A New Nation, Conceived in…
Just wanted to drop you a note about the print magazine revamp: splendid!
Jamaica Plain, Mass.
Like the new design: easier to read.
MARY ANN KOPYDLOWSKI
Please increase the font size! The shrunken type is nearly unreadable for anyone on the downside of 50.
ADAM L. SCHEFFLER
Santa Barbara, Calif.
I hate the new format. I don’t think I’ll renew.
RONALD W. TOBIN
I was thrilled to see the new look. Many of the design choices resemble elements from The Nation‘s history, from the 1920s onward. I do have one complaint: the pictures are often ruined by the ads on the other side of the page.
REGIS L. ROBERTS
The redesign will take some getting used to. I think I like most of it, but I was disappointed not to see that little nod to the magazine’s history, “The Nation since 1865,” at the top of page 3.
Does it merely appear that the ad on the “Letters” page cuts into the amount of content? And with “Noted,” you have instituted one of my least favorite design features: dropping an article into the middle of another without creating a jump.
I tend to resist change, but the new look is pleasing to the eye; and the clarity of the new paper is easier on aging eyes. Congratulations to the designers.
I guess now we know what Karl Rove is doing in retirement: whispering design advice to The Nation‘s art director. How else can I explain the sad little thing that showed up in my mail this week? Rove’s still brilliant, persuading you to see “lively” and “distinctive” in this flaccid trade-mag layout and Captain Kirk typography. Thank you, at least, for offering me a teaching tool for my classes at Pratt. The contrasts between the stodgy old Nation, the clear, strong hipness of the Scott Stowall-era magazine and this limp Nation Lite are fascinating. I can only hope Rove won’t be allowed near the writers.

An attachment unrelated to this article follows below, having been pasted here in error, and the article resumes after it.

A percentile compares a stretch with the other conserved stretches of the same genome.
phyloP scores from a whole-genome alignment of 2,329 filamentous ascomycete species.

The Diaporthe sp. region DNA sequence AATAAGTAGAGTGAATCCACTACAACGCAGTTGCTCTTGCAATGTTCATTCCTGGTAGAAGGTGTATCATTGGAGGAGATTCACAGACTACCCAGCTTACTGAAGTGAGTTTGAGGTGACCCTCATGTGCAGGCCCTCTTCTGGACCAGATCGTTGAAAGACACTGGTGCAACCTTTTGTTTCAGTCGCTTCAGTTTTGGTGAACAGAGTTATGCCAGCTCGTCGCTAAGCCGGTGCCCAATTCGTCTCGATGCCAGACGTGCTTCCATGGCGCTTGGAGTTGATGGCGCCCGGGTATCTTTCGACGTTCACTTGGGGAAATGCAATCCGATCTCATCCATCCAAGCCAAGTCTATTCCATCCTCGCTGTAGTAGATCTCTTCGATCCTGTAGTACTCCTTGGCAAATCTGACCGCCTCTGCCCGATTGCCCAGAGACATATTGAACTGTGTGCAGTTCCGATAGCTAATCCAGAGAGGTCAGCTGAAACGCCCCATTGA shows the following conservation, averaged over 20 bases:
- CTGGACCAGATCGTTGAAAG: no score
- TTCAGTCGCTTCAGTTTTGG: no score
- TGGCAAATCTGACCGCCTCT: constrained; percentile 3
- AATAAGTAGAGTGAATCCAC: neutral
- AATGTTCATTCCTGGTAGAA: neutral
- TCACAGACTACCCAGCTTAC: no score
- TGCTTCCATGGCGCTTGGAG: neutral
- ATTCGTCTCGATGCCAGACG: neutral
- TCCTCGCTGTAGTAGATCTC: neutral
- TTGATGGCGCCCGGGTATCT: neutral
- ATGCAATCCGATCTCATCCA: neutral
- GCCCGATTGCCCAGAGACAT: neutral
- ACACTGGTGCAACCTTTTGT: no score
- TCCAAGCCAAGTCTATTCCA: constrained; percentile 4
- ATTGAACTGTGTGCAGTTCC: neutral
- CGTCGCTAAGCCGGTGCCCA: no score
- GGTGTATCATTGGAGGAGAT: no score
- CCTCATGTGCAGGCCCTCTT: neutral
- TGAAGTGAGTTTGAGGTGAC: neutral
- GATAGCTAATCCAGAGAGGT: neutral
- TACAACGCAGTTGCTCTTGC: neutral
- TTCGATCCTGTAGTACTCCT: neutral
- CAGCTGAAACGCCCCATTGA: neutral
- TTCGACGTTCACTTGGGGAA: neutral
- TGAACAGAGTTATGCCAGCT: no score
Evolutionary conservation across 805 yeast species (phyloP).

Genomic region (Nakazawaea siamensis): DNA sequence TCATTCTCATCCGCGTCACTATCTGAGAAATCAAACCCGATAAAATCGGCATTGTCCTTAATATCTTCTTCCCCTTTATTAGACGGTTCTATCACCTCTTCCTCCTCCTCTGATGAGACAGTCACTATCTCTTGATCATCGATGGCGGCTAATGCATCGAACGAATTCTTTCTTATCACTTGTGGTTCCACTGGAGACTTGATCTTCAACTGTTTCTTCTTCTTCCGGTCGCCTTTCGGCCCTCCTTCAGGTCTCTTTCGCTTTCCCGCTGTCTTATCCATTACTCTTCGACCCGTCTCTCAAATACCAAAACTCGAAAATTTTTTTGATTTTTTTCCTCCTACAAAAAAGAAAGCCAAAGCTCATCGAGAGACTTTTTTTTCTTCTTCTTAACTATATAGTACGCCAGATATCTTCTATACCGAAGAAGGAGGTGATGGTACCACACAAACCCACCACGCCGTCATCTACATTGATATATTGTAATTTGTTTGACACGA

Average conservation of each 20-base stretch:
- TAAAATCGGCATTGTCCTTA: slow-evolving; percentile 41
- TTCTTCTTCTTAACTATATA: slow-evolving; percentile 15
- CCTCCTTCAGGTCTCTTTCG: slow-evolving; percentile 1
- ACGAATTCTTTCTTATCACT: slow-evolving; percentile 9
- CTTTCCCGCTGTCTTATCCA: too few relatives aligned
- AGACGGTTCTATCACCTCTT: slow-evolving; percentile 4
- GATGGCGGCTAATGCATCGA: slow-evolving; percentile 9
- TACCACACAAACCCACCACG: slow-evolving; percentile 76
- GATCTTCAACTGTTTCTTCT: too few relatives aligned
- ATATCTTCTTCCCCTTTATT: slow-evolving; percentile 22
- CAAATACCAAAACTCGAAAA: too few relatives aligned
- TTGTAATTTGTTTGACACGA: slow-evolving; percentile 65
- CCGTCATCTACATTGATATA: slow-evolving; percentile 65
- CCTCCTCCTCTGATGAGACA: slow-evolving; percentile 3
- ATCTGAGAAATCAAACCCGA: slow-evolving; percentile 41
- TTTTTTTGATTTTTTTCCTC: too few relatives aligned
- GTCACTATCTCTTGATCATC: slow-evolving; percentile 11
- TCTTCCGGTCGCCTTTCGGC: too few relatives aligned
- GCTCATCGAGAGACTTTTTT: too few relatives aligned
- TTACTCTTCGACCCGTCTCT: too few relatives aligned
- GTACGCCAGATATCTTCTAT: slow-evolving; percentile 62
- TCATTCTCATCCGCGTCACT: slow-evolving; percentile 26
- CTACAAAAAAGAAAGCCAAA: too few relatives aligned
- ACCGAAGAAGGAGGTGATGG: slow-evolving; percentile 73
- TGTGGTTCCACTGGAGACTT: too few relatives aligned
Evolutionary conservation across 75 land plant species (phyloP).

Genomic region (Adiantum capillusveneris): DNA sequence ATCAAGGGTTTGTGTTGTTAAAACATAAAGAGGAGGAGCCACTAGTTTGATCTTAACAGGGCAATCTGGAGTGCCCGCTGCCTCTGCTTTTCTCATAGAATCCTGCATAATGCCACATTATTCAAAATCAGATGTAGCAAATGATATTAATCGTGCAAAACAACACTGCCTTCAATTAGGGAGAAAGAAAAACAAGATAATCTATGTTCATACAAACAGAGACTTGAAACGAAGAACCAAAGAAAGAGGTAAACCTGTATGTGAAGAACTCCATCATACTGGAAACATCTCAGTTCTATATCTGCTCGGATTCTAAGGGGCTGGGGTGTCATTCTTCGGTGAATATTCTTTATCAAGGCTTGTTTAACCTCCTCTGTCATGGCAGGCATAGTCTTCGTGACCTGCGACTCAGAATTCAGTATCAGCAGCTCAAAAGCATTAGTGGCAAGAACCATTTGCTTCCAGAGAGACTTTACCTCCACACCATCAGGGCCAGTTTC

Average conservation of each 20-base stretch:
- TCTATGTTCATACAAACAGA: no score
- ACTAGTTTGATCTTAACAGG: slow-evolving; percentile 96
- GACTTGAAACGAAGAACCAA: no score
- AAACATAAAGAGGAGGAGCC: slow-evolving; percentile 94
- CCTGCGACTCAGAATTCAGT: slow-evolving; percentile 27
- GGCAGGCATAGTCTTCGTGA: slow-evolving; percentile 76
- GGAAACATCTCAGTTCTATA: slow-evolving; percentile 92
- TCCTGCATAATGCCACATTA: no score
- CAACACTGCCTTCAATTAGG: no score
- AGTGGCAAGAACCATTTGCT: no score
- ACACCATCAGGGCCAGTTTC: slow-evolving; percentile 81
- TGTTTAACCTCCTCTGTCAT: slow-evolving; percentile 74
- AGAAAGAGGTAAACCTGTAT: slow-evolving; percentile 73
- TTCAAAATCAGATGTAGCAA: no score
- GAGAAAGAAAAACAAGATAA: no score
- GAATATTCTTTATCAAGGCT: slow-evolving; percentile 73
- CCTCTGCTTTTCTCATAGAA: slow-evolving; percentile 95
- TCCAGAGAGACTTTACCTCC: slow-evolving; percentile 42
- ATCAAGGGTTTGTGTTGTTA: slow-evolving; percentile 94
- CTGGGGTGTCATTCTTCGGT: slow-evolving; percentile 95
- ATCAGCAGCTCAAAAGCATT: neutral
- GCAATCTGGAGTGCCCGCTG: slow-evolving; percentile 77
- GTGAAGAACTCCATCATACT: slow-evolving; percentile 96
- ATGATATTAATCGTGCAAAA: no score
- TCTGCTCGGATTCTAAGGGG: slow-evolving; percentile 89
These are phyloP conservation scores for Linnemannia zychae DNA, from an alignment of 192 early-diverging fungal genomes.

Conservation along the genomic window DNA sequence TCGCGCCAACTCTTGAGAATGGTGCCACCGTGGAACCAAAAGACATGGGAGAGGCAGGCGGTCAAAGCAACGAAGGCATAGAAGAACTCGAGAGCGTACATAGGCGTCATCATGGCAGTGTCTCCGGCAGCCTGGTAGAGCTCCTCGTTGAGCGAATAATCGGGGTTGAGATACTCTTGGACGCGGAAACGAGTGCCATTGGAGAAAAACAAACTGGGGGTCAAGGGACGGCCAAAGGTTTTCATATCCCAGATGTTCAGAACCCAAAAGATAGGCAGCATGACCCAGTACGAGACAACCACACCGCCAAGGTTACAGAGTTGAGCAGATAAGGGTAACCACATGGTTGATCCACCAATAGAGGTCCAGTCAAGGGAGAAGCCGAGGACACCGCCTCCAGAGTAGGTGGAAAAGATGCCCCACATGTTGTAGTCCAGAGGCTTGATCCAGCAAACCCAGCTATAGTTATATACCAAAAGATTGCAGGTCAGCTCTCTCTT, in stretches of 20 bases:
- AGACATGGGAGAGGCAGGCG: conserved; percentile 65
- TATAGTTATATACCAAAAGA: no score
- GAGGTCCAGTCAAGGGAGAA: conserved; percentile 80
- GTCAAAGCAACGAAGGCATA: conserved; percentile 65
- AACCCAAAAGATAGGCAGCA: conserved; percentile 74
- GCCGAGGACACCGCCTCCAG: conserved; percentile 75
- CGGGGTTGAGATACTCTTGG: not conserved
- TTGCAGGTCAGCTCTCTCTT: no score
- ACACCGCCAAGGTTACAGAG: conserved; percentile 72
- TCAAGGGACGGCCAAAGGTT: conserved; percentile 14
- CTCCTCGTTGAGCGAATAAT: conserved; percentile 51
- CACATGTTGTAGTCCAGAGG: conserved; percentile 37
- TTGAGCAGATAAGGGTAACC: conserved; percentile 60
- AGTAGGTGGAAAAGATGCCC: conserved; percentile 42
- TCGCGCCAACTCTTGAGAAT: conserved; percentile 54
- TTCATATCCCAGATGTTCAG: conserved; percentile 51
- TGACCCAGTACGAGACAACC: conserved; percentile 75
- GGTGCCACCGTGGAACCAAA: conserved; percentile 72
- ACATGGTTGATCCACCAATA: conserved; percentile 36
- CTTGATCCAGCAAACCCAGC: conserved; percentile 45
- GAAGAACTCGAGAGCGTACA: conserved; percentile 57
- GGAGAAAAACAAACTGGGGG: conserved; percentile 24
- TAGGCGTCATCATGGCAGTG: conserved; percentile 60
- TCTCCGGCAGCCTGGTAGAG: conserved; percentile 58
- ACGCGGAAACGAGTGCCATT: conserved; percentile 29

I don’t know if The Nation‘s new redesign will get as much negative feedback as the last one did. I think The Nation should be judged not by the color of its copy but by the content of its characters.
Fort Bragg, Calif.
What a surprise–the makeover! I’ve been very comfortable with your old format over the years, yet I like the new one. It will take time for my 90-plus years to adapt. Your design seems to have been done with a view to reader comfort, not like so many remakes, which apparently are for the satisfaction of the designers.
“The Nation since 1865″ (inadvertently dropped in the heat of redesign implementation) is back. The new type (Janson) is actually a half-point larger than the old type (the strokes are finer, which makes it easier to read: less ink, more air), although the space between the lines is a quarter-point narrower. “Noted” expands and contracts and travels, depending on variables. We were pleased with the largely positive response to the redesign and thank our readers for their comments and suggestions. –The Editors